After that, I was finished with all the changes that I wasn't sure would work out, so I followed the instructions a little more closely. I'd never sewn a bagged lining before, and while I was attaching it, I was convinced that it wouldn't work. It just seems so bizarre while you're sewing it, and then you start turning it right side out, and all of a sudden you have an (almost) finished coat!


Once I finished, I couldn't quite believe what I had just made. I think it looks so professional, and it's definitely one of the most involved sewing projects I've ever finished – possibly even more so than my grad dress, and I spent months on that!

Over the course of this contest, I've learned so much, and I've made five amazing garments that I'm so proud of. I've tried some patterns that I probably wouldn't have picked on my own, and I've learned to modify them to suit my style – it's made me so much more confident in my sewing!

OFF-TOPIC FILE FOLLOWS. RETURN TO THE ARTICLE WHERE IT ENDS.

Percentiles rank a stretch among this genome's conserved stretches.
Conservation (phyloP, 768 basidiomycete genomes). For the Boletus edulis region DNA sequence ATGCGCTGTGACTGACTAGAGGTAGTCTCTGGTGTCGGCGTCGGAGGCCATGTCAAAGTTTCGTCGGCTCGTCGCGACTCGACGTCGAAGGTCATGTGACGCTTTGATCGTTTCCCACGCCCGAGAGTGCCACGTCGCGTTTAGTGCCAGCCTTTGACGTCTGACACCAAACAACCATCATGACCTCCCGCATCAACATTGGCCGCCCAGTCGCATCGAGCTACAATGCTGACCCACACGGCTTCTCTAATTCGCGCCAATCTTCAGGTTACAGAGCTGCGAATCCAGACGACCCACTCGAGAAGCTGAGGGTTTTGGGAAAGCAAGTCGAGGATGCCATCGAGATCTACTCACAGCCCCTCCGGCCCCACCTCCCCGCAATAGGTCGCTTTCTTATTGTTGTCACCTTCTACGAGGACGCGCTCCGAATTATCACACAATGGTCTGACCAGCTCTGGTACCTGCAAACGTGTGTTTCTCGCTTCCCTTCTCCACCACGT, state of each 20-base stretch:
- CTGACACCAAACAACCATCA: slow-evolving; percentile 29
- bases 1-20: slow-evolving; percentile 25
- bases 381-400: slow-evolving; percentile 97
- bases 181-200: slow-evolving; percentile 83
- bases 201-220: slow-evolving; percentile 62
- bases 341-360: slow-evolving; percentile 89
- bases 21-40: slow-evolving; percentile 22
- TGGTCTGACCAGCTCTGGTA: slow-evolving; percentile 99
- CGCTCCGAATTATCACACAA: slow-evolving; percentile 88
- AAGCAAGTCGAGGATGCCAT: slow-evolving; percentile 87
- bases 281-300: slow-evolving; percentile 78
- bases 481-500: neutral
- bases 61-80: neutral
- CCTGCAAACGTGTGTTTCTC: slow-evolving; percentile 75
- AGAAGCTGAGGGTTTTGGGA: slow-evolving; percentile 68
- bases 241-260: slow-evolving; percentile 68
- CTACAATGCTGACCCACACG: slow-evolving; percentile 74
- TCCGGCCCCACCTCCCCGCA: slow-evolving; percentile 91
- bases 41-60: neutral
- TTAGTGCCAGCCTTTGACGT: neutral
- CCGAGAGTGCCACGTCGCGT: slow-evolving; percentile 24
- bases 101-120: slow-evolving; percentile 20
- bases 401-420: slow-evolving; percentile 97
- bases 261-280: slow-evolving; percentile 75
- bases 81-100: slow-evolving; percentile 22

Thanks for reading! Be sure to have a look at Leah's and Teresa's coats as well – they're both beautiful! And keep an eye on Sew Mama Sew for a showcase on Saturday, with the winner announced on Tuesday.
Lastly, another huge thank you to Micheal from Photoflow, a family friend, for taking these photos for me!Original Article